COLOMBO, Sri Lanka – Hundreds of dead sea creatures including whales and dolphins washed up on Sri Lanka’s shore, apparently poisoned by chemicals from a freighter that caught fire and sank, said Government officials Wednesday, revealing part of the toll of what is called the country’s worst environmental disaster.

The remains of four whales, 20 dolphins and 176 turtles have been found since the vessel carrying the poisonous material, the MV X-Press Pearl, caught fire in late May and sank in early June, Deputy Attorney General Madhawa Tennakoon said outside. a Colombo court. , the capital of Sri Lanka.

“It is very evident that the deaths of these marine animals are linked to the vessel,” said Dharshani Lahandapura, chairman of the Sri Lanka Marine Environment Protection Authority. “Last year, during the same period, only two turtle deaths were reported.”

The damage could actually be much worse, according to an official with the country’s wildlife conservation department, who requested anonymity because the person was not authorized to speak to the media. In addition to the dead animals reported to court, the official said, the carcasses of a shark and two other turtles were found on Wednesday.

The MV X-Press Pearl, carrying 1,486 containers, reported a fire on board on May 20 as it approached the port of Colombo. The Sri Lankan Navy and Air Force, as well as the Indian Coast Guard, attempted to put out the blaze.

The ship’s operator, Singapore-based X-Press Feeders, said one of those containers leaked nitric acid long before the ship entered Sri Lankan waters. The company said the ship asked to unload the leaking container at two previous stopovers, in India and Qatar, but was refused.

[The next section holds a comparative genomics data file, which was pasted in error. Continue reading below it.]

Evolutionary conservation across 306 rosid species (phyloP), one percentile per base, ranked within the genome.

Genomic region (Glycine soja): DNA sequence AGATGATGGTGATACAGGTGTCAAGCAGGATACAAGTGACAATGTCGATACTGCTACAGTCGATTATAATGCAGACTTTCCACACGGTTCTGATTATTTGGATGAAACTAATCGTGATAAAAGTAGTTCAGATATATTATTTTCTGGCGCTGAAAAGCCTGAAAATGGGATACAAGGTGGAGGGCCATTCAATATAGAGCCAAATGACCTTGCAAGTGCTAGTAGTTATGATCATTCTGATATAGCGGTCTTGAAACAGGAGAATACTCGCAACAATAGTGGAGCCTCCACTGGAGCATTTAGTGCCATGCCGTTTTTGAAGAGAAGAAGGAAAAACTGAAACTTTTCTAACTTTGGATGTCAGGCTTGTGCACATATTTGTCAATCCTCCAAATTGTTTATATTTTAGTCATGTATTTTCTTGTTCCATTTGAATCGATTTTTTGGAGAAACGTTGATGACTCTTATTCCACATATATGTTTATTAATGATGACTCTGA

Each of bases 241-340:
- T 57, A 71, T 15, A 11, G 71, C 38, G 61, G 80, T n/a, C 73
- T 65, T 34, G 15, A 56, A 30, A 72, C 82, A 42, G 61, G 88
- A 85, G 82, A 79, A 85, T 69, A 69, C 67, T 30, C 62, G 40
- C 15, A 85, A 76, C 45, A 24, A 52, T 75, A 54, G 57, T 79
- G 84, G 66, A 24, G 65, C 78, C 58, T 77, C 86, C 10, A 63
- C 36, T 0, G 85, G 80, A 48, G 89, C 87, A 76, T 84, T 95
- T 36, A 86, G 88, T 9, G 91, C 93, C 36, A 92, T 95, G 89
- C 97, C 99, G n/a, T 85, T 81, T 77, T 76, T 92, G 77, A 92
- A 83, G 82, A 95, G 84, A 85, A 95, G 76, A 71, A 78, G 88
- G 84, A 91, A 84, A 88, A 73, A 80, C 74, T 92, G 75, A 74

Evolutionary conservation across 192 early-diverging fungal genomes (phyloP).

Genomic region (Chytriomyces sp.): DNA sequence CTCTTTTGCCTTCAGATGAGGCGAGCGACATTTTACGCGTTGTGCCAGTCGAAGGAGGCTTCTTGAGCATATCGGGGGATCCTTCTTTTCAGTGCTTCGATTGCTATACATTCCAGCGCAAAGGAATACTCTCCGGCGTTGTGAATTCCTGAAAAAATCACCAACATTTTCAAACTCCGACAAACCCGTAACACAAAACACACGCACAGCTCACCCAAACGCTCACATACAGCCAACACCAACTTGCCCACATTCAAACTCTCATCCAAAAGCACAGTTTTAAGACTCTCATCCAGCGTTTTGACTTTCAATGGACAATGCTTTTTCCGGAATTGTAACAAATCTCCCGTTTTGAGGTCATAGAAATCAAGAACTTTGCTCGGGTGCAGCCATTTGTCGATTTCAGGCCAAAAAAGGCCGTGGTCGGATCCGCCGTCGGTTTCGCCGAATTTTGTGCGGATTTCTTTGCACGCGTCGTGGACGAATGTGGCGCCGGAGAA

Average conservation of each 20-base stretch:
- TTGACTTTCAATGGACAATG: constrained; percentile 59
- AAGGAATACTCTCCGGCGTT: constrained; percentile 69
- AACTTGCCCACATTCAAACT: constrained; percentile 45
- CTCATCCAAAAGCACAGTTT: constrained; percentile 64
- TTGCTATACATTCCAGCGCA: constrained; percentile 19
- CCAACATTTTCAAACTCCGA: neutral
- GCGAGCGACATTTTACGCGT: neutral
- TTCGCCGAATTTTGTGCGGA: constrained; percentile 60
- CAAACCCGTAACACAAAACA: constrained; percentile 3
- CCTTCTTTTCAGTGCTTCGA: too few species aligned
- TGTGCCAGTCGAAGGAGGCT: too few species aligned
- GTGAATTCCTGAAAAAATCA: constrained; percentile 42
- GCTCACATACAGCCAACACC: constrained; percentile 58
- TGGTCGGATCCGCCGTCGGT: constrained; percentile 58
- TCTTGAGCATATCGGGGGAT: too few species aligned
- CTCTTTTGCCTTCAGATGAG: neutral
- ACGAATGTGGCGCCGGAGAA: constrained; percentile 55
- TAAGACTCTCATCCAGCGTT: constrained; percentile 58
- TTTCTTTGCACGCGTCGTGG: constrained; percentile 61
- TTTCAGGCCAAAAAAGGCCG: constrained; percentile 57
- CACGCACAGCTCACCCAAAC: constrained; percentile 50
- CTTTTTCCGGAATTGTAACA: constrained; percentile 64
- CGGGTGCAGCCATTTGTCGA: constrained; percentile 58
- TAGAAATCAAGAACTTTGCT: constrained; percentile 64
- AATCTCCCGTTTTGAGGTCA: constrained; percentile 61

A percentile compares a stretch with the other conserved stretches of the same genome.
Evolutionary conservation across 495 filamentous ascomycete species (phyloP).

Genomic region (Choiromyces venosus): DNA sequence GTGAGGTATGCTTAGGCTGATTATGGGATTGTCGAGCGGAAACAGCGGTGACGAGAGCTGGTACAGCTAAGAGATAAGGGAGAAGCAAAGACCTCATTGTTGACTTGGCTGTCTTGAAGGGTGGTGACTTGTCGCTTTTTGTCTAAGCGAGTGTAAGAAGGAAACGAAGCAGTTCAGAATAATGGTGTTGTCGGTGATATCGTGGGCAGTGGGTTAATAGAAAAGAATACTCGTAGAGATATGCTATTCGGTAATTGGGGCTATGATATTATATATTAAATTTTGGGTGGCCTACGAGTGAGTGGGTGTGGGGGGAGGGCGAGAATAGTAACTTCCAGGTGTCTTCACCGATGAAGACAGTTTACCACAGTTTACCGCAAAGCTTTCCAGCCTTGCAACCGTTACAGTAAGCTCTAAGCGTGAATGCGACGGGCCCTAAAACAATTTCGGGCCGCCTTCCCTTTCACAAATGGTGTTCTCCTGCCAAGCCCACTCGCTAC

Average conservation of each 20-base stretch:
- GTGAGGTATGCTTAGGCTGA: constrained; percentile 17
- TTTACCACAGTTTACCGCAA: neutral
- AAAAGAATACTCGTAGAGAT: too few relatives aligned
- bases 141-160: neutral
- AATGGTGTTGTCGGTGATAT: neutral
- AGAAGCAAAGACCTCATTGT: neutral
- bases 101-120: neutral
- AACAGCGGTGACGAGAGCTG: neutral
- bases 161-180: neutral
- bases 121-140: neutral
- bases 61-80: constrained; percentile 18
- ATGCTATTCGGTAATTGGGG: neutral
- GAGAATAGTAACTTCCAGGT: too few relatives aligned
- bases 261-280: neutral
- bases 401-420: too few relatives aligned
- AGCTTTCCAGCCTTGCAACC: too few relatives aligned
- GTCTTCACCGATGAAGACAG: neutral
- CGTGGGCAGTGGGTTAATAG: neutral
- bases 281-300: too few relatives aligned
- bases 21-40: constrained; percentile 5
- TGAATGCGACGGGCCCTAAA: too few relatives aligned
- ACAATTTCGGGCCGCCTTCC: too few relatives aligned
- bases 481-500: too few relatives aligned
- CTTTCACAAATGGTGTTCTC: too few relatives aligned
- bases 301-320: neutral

The ship began to sink in shallow water near Colombo on June 2, coming to rest on the bottom with part of its structure protruding from the water, as experts worried about the lasting damage the chemicals could cause marine life.

The containers contained chemicals such as caustic soda, nitric acid, methanol and plastic pellets, and the ship was also carrying around 350 tonnes of oil. The Colombo-based Center for Environmental Justice has estimated that the ship dumped up to 70 billion tiny pieces of plastic called nurdles, which can fatally clog the digestive systems of animals that eat them.

As a result of the fire, Sri Lanka’s pristine beaches, mainly in the Western Province, were covered with debris and plastic pellets. The operator of the vessel, however, said he saw no signs of an oil spill.

“To date, we have collected over 1,500 tonnes of debris, which is mostly plastic pellets,” said Captain Indika De Silva, spokesperson for the Sri Lankan Navy.

The government has banned fishing on part of the coast.

A group of experts in Sri Lanka was completing a damage assessment report. Kanchana Wijesekera, State of Sri Lanka Minister of Fisheries, said the operator of the vessel was paying the affected fishermen $ 3.6 million as part of the government’s initial $ 40 million damages claim for losses through June 3.

“Discussions are underway to provide a first installment of funds to help compensate those affected by the aftermath of the fire and the resulting pollution and help cover cleanup costs,” X-Press Feeders said in a statement.

Moujib Mashal contributed reporting from New Delhi, India.


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